For the most part, concern over the spread of the Zika virus in the United States has focused squarely on the tropical breed of mosquito, Aedes aegypti, that has proved most adept at spreading it elsewhere in the world. But with summer approaching and the government stalling over funding to fight mosquitoes that carry the Zika virus, a new, quietly percolating concern could redefine how the U.S. protects itself from an epidemic that experts say is imminent.
The Atlantic magazine and Canada’s Globe and Mail newspaper both recently reported that the Culex genus of mosquitoes – responsible for transmitting the West Nile and St. Louis encephalitis viruses – might become competent at carrying and infecting people with the Zika virus as well. The evidence is based on unpublished research at Brazil’s Fiocruz institute that found Zika virus in the salivary glands of a Culex mosquito.
That the work is not peer reviewed hasn’t stopped the speculation, and viruses have been shown to jump mosquito species in the past. “Transmission of Zika through Culex mosquitoes may be possible,” Peter Hotez, dean of the National School of Tropical Medicine at Baylor College of Medicine, told The Atlantic. That would be particularly worrisome for public health officials in North America, because Culex mosquitoes are both heartier than their tropical cousins, and already living as far north as Canada. “If that turns out to be the case,” Hotez added, “then we’re all totally screwed.”
The U.S. Centers for Disease Control and Prevention has dismissed the Zika–Culex link entirely. “All available science to date about Zika virus infection points directly to the Aedes species of mosquito as the primary factor,” Tom Skinner, a senior press officer at the CDC, told Undark in an email. “[There’s] nothing to suggest Culex playing any role in transmission of Zika.”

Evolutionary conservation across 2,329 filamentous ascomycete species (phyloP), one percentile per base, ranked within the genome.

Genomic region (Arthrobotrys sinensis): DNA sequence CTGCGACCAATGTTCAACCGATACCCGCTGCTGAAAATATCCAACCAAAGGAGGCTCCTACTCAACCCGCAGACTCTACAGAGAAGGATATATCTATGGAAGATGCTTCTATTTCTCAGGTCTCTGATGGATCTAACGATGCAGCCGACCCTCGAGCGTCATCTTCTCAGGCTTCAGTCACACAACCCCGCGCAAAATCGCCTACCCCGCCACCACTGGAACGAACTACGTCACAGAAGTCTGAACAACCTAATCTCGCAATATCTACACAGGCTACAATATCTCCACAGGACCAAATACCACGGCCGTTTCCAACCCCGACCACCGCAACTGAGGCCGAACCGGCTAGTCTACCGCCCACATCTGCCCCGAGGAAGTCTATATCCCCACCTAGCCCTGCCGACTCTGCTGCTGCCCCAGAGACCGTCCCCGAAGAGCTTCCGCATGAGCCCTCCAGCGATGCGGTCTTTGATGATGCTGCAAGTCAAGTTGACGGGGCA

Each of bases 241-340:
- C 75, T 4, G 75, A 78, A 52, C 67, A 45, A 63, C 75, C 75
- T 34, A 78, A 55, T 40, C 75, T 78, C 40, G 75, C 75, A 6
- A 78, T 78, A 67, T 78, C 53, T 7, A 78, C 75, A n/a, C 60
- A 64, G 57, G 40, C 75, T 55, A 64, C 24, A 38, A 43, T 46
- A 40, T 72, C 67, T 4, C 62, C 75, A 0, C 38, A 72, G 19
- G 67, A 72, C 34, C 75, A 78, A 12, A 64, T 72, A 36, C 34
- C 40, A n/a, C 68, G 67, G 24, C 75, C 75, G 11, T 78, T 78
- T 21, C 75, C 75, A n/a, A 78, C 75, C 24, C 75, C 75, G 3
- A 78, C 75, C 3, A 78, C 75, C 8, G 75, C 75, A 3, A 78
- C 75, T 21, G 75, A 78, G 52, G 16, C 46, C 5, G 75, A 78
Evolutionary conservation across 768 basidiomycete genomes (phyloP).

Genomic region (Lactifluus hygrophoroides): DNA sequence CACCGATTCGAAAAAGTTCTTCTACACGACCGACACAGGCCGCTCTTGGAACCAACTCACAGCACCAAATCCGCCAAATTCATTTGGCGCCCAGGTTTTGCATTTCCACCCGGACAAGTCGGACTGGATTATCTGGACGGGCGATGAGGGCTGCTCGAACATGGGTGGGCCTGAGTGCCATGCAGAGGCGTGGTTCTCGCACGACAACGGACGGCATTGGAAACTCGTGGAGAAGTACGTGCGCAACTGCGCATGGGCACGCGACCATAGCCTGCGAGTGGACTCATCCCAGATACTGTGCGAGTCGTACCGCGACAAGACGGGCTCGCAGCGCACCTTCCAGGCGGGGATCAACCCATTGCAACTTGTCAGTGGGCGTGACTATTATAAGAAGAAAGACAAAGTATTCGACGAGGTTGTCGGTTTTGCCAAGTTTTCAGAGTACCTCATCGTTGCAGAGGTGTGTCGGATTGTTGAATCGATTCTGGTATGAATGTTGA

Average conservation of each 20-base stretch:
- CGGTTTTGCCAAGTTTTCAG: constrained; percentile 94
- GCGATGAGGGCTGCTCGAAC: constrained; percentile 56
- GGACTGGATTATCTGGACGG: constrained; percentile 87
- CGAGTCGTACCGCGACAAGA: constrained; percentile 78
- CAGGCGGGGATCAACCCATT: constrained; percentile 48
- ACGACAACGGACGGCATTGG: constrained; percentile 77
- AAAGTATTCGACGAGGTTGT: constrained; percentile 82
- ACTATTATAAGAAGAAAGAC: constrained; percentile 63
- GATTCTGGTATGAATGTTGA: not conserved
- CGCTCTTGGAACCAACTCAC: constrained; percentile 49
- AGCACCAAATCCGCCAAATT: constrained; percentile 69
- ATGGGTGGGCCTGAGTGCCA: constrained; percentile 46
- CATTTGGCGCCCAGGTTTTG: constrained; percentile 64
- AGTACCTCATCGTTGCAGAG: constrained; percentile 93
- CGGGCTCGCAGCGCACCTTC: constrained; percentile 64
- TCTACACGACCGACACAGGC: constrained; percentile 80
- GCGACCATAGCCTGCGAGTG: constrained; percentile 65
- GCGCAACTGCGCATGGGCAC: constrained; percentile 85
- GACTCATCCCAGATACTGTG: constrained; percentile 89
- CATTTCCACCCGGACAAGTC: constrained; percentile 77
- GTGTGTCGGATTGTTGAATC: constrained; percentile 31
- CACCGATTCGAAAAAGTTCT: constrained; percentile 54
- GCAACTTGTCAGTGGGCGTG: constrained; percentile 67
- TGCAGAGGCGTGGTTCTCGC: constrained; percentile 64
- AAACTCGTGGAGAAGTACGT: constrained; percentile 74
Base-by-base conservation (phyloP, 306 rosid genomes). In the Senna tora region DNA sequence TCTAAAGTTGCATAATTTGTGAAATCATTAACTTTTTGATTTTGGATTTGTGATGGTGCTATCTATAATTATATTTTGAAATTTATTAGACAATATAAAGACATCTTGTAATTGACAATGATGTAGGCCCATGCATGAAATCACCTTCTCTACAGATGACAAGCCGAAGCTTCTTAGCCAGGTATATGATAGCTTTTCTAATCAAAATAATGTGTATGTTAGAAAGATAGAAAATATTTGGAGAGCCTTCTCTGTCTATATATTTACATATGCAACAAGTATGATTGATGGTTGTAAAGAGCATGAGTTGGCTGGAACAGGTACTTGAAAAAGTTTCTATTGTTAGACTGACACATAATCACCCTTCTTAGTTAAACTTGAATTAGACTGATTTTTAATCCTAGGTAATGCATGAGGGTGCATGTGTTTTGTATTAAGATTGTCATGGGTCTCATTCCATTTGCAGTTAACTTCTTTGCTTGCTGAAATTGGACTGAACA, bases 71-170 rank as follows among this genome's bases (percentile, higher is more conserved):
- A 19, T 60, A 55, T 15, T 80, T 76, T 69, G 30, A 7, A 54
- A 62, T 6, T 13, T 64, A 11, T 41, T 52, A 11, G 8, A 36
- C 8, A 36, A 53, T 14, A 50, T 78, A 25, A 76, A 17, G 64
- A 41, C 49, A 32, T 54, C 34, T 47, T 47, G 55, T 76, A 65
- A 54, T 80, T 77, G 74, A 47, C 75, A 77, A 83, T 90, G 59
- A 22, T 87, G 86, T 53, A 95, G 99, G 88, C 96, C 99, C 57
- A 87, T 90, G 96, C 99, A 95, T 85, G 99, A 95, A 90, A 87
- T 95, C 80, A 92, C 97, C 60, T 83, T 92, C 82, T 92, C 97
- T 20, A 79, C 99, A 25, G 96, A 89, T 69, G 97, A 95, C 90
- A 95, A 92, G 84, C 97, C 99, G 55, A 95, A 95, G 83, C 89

Others aren’t so sure.
“Zika is a loose cannon,” said Dina Fonseca, an entomologist at Rutgers University. Until it’s proven that the virus won’t infect Culex mosquitoes or any other reservoir animals – like the birds that exacerbated the spread of West Nile virus – scientists just don’t know how much of a threat Zika poses.
For now, no one knows if Culex can transmit Zika. There’s nothing in the scientific literature to prove it, or disprove it, Fonseca suggested. “The work in Brazil still hasn’t demonstrated that it’s the vector.”
Dawn Wesson, a mosquito expert at Tulane University, agreed. And she cautioned that scientists should beware of false positives. Just because a mosquito tests positive for Zika doesn’t mean it can necessarily transmit the virus. “There’s valid concern, but finding a wild caught mosquito with virus doesn’t mean it’s a vector,” Wesson said.
Were a Culex mosquito to become infectious, there’s also no telling whether it would prefer humans over the birds and other animals it’s normally been known to feed on, Wesson added. Several studies have concluded that Culex quinquefasciatus, the southern house mosquito, feeds minimally on humans.
But what could complicate matters, warns Fonseca at Rutgers, is that some populations of Culex quinquefasciatus have already adapted to living side-by-side with humans. “They are as efficient at biting humans as Aedes aegypti,” Fonseca said, adding that there are populations of Culex quinquefasciatus that have literally become domesticated. “Larvae will develop in sewers and pit latrines,” she noted, “and adults live in people’s houses.”